Read + Draw + Write = RDW

RDW = Read, Draw, Write
Posted on 11/13/2019
Read. Draw. Write

If you are a parent with an elementary-aged student, you may have seen or heard reference to the RDW method of problem-solving. RDW stands for Read, Draw, Write. Have you ever watched your child pull numbers out of a story problem, randomly add, subtract, multiply, or divide them, and then have no idea why they didn’t get the right answer? Maybe you remember doing this in your own childhood? When students are merely trying to solve a problem quickly, without paying attention to the context or meaning of the problem, this is often what they do! So how do we help them? RDW! 

The first step - Read! Reading means more than just identifying the words. It means really thinking about or visualizing what the situation or story is describing. In class, this might mean that students read independently, read and discuss with partners, or read and discuss with a larger group. The focus in this step is really understanding the problem.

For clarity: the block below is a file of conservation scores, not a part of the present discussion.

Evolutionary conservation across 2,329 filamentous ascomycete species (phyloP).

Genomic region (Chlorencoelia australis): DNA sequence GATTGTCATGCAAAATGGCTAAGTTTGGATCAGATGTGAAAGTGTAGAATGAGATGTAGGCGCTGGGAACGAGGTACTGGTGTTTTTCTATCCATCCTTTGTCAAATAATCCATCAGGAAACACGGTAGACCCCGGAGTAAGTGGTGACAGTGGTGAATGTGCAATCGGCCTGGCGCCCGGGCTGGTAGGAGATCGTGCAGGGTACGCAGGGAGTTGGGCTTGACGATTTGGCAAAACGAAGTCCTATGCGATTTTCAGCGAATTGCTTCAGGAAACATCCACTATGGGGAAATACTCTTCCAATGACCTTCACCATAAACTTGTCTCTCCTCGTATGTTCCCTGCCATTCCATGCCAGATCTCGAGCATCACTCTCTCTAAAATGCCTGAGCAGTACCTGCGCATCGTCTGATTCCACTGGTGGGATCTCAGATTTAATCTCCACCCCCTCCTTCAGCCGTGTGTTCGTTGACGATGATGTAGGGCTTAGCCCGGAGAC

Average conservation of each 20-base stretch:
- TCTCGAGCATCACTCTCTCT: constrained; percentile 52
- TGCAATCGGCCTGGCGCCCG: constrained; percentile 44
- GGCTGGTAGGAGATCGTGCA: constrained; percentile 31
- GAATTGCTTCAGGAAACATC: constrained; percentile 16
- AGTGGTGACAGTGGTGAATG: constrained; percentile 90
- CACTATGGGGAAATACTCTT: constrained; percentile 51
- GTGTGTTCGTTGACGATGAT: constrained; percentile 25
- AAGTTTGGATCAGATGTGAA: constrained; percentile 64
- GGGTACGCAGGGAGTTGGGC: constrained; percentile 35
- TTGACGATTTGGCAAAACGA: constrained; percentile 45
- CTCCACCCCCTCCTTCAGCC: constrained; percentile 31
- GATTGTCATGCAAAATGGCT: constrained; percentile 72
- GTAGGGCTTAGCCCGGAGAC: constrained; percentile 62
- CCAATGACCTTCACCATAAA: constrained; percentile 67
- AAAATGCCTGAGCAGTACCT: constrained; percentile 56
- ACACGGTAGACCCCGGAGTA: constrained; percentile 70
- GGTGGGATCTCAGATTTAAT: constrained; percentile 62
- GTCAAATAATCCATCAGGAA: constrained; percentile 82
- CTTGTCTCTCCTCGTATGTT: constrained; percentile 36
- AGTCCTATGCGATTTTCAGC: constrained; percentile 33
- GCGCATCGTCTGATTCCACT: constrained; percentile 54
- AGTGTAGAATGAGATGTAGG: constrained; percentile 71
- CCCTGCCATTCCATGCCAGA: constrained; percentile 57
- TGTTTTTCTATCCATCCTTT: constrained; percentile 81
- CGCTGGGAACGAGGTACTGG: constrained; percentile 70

The next step - Draw! Here students are asked to draw a model that represents the situation. This is an especially important step because it gives our students the opportunity to turn their abstract thinking into an image that they can share with others. Remember last week’s post about number bonds? That’s just one type of drawing you might see in this step!

You might see number lines...

You might also see "Tape Diagrams..."

You might see all kinds of other drawings, too. Don’t worry if you don’t understand them all at a glance. Ask your student what they did, and be ready for them to share some amazing thinking!

Last - Write! Here, students will label their drawing, create mathematical equations, and even write an explanation of their problem-solving process and their answer.

So go check out your students’ work. Do you see them using the RDW process? Ask them about it! And for a great example of why we need to teach students to RDW for making sense of math, check out this video: